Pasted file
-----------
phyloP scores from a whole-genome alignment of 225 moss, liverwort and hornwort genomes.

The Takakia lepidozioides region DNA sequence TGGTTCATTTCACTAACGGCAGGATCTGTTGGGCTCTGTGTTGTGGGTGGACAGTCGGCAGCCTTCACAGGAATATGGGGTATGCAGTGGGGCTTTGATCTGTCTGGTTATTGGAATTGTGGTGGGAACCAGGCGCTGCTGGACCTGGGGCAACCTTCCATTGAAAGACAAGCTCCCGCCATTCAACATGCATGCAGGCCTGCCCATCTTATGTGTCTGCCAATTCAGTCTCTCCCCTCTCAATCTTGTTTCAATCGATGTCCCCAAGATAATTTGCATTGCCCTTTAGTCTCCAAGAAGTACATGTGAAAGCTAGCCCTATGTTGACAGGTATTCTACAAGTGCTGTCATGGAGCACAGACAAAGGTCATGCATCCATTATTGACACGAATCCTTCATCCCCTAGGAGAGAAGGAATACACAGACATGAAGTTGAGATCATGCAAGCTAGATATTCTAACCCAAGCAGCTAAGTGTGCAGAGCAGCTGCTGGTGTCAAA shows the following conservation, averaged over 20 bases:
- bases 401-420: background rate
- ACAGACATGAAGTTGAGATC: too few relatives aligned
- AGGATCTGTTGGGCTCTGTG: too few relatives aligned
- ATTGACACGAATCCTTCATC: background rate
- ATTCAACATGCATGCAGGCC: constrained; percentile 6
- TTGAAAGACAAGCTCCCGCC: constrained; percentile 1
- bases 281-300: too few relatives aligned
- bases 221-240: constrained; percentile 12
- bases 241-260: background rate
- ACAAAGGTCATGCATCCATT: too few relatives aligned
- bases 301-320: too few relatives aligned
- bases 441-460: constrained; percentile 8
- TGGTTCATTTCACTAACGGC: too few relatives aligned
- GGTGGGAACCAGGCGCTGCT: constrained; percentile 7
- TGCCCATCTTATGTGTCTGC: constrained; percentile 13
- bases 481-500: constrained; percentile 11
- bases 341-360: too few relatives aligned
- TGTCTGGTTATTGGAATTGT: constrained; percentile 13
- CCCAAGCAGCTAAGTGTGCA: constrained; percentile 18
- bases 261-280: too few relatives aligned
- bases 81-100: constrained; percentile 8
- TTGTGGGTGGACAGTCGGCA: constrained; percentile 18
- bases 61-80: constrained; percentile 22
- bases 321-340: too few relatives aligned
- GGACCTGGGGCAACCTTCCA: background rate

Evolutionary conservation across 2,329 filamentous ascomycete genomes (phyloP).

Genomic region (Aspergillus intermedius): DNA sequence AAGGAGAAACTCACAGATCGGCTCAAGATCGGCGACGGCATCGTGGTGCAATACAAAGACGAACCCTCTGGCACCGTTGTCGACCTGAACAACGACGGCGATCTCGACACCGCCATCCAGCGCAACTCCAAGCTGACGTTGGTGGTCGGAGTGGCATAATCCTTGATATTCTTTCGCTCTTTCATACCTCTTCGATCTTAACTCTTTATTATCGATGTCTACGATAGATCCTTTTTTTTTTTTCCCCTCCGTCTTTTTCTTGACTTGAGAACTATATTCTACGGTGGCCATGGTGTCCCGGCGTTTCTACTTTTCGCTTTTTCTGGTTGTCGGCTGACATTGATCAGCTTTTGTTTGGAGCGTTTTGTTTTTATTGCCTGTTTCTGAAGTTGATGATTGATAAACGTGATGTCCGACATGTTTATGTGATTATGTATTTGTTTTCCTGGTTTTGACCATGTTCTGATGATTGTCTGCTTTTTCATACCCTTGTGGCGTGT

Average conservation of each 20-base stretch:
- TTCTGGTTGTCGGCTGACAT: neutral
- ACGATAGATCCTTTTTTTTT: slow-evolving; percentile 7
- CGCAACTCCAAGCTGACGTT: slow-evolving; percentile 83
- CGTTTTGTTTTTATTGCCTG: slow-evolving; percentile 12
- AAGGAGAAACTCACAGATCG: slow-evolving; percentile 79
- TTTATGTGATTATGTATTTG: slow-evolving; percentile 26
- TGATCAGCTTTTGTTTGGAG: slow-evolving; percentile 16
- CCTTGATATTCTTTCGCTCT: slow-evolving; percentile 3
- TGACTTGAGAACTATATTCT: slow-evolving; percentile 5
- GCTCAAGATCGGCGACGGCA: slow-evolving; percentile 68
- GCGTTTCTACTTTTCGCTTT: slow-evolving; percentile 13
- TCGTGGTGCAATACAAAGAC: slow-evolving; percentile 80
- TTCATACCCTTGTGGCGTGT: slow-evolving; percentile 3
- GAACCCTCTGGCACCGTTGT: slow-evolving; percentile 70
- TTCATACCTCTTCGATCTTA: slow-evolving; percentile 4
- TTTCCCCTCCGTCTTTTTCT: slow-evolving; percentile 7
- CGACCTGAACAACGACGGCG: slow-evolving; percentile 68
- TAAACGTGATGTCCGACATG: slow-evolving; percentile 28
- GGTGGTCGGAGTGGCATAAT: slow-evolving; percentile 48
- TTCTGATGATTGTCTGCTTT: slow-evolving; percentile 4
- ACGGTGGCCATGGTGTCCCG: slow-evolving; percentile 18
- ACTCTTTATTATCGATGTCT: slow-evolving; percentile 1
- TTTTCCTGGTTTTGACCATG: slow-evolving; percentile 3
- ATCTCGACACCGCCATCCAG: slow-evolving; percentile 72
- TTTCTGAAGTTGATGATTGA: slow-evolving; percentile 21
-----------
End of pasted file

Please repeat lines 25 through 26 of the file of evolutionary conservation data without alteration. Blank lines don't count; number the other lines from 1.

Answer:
- bases 61-80: constrained; percentile 22
- bases 321-340: too few relatives aligned